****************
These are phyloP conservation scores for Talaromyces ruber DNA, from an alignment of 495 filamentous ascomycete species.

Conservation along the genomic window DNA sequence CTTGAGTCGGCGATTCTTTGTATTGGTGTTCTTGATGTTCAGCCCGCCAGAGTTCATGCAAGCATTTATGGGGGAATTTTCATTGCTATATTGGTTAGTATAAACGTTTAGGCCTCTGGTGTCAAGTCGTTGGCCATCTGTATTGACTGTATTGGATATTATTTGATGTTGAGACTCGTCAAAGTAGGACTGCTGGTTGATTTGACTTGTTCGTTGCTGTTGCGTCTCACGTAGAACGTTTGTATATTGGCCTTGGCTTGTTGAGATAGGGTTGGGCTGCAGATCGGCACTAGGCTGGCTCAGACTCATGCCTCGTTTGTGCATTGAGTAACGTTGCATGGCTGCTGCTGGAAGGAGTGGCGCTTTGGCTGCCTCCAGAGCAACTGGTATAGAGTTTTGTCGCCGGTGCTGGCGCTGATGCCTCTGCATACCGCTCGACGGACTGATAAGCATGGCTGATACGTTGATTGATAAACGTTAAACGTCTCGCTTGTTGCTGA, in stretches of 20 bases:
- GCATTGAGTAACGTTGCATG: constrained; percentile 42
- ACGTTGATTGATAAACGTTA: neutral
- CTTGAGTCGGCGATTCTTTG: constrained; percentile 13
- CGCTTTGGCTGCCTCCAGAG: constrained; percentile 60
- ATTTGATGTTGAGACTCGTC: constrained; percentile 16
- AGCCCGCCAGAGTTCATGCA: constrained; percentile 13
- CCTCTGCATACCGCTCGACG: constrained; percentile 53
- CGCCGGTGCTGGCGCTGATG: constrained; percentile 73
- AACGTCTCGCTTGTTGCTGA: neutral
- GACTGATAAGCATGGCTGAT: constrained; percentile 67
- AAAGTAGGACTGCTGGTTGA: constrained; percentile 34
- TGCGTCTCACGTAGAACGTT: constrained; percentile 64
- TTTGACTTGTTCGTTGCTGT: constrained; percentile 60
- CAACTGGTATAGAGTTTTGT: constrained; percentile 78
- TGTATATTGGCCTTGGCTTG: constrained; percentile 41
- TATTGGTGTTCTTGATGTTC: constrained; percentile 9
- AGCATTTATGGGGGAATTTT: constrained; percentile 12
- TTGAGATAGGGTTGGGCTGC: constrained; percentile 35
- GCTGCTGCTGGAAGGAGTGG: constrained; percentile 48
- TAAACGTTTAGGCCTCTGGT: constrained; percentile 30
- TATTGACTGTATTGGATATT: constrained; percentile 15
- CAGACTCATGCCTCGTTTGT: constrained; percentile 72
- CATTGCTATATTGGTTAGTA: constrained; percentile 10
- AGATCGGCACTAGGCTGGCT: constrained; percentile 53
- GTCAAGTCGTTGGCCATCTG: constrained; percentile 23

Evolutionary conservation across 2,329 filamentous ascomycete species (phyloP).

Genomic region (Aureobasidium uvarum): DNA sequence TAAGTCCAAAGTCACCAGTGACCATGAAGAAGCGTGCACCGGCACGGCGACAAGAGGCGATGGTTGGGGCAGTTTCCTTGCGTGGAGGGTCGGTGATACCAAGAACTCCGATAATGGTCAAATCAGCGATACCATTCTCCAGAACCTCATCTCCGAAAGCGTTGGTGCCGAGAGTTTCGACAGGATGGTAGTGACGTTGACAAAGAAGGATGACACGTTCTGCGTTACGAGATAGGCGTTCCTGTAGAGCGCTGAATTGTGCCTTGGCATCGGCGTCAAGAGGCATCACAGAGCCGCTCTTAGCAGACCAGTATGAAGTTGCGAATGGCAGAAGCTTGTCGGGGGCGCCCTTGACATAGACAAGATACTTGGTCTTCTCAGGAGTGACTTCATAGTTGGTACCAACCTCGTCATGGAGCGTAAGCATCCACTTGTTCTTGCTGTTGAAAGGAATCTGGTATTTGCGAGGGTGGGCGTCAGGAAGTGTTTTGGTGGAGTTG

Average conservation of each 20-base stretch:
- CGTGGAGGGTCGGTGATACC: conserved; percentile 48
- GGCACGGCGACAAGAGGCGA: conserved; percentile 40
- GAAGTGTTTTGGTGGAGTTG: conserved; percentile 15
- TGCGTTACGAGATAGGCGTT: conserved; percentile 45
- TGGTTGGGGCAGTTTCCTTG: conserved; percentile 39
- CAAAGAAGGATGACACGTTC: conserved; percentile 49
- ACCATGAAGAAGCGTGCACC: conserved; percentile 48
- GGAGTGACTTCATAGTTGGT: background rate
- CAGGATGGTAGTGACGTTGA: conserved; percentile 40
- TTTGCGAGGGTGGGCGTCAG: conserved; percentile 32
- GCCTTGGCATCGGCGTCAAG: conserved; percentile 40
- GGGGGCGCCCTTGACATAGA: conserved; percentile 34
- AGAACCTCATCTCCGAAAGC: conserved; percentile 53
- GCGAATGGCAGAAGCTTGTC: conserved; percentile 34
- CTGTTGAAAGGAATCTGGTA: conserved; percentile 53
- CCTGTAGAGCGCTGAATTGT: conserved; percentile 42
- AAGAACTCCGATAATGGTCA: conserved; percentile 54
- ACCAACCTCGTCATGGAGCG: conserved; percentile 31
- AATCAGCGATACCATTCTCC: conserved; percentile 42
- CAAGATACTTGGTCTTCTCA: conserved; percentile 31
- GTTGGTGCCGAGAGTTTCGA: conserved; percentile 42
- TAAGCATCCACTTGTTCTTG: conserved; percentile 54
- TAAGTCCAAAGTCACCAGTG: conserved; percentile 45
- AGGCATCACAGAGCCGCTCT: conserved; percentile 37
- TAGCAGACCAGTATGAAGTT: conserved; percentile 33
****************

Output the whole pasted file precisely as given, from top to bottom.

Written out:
These are phyloP conservation scores for Talaromyces ruber DNA, from an alignment of 495 filamentous ascomycete species.

Conservation along the genomic window DNA sequence CTTGAGTCGGCGATTCTTTGTATTGGTGTTCTTGATGTTCAGCCCGCCAGAGTTCATGCAAGCATTTATGGGGGAATTTTCATTGCTATATTGGTTAGTATAAACGTTTAGGCCTCTGGTGTCAAGTCGTTGGCCATCTGTATTGACTGTATTGGATATTATTTGATGTTGAGACTCGTCAAAGTAGGACTGCTGGTTGATTTGACTTGTTCGTTGCTGTTGCGTCTCACGTAGAACGTTTGTATATTGGCCTTGGCTTGTTGAGATAGGGTTGGGCTGCAGATCGGCACTAGGCTGGCTCAGACTCATGCCTCGTTTGTGCATTGAGTAACGTTGCATGGCTGCTGCTGGAAGGAGTGGCGCTTTGGCTGCCTCCAGAGCAACTGGTATAGAGTTTTGTCGCCGGTGCTGGCGCTGATGCCTCTGCATACCGCTCGACGGACTGATAAGCATGGCTGATACGTTGATTGATAAACGTTAAACGTCTCGCTTGTTGCTGA, in stretches of 20 bases:
- GCATTGAGTAACGTTGCATG: constrained; percentile 42
- ACGTTGATTGATAAACGTTA: neutral
- CTTGAGTCGGCGATTCTTTG: constrained; percentile 13
- CGCTTTGGCTGCCTCCAGAG: constrained; percentile 60
- ATTTGATGTTGAGACTCGTC: constrained; percentile 16
- AGCCCGCCAGAGTTCATGCA: constrained; percentile 13
- CCTCTGCATACCGCTCGACG: constrained; percentile 53
- CGCCGGTGCTGGCGCTGATG: constrained; percentile 73
- AACGTCTCGCTTGTTGCTGA: neutral
- GACTGATAAGCATGGCTGAT: constrained; percentile 67
- AAAGTAGGACTGCTGGTTGA: constrained; percentile 34
- TGCGTCTCACGTAGAACGTT: constrained; percentile 64
- TTTGACTTGTTCGTTGCTGT: constrained; percentile 60
- CAACTGGTATAGAGTTTTGT: constrained; percentile 78
- TGTATATTGGCCTTGGCTTG: constrained; percentile 41
- TATTGGTGTTCTTGATGTTC: constrained; percentile 9
- AGCATTTATGGGGGAATTTT: constrained; percentile 12
- TTGAGATAGGGTTGGGCTGC: constrained; percentile 35
- GCTGCTGCTGGAAGGAGTGG: constrained; percentile 48
- TAAACGTTTAGGCCTCTGGT: constrained; percentile 30
- TATTGACTGTATTGGATATT: constrained; percentile 15
- CAGACTCATGCCTCGTTTGT: constrained; percentile 72
- CATTGCTATATTGGTTAGTA: constrained; percentile 10
- AGATCGGCACTAGGCTGGCT: constrained; percentile 53
- GTCAAGTCGTTGGCCATCTG: constrained; percentile 23

Evolutionary conservation across 2,329 filamentous ascomycete species (phyloP).

Genomic region (Aureobasidium uvarum): DNA sequence TAAGTCCAAAGTCACCAGTGACCATGAAGAAGCGTGCACCGGCACGGCGACAAGAGGCGATGGTTGGGGCAGTTTCCTTGCGTGGAGGGTCGGTGATACCAAGAACTCCGATAATGGTCAAATCAGCGATACCATTCTCCAGAACCTCATCTCCGAAAGCGTTGGTGCCGAGAGTTTCGACAGGATGGTAGTGACGTTGACAAAGAAGGATGACACGTTCTGCGTTACGAGATAGGCGTTCCTGTAGAGCGCTGAATTGTGCCTTGGCATCGGCGTCAAGAGGCATCACAGAGCCGCTCTTAGCAGACCAGTATGAAGTTGCGAATGGCAGAAGCTTGTCGGGGGCGCCCTTGACATAGACAAGATACTTGGTCTTCTCAGGAGTGACTTCATAGTTGGTACCAACCTCGTCATGGAGCGTAAGCATCCACTTGTTCTTGCTGTTGAAAGGAATCTGGTATTTGCGAGGGTGGGCGTCAGGAAGTGTTTTGGTGGAGTTG

Average conservation of each 20-base stretch:
- CGTGGAGGGTCGGTGATACC: conserved; percentile 48
- GGCACGGCGACAAGAGGCGA: conserved; percentile 40
- GAAGTGTTTTGGTGGAGTTG: conserved; percentile 15
- TGCGTTACGAGATAGGCGTT: conserved; percentile 45
- TGGTTGGGGCAGTTTCCTTG: conserved; percentile 39
- CAAAGAAGGATGACACGTTC: conserved; percentile 49
- ACCATGAAGAAGCGTGCACC: conserved; percentile 48
- GGAGTGACTTCATAGTTGGT: background rate
- CAGGATGGTAGTGACGTTGA: conserved; percentile 40
- TTTGCGAGGGTGGGCGTCAG: conserved; percentile 32
- GCCTTGGCATCGGCGTCAAG: conserved; percentile 40
- GGGGGCGCCCTTGACATAGA: conserved; percentile 34
- AGAACCTCATCTCCGAAAGC: conserved; percentile 53
- GCGAATGGCAGAAGCTTGTC: conserved; percentile 34
- CTGTTGAAAGGAATCTGGTA: conserved; percentile 53
- CCTGTAGAGCGCTGAATTGT: conserved; percentile 42
- AAGAACTCCGATAATGGTCA: conserved; percentile 54
- ACCAACCTCGTCATGGAGCG: conserved; percentile 31
- AATCAGCGATACCATTCTCC: conserved; percentile 42
- CAAGATACTTGGTCTTCTCA: conserved; percentile 31
- GTTGGTGCCGAGAGTTTCGA: conserved; percentile 42
- TAAGCATCCACTTGTTCTTG: conserved; percentile 54
- TAAGTCCAAAGTCACCAGTG: conserved; percentile 45
- AGGCATCACAGAGCCGCTCT: conserved; percentile 37
- TAGCAGACCAGTATGAAGTT: conserved; percentile 33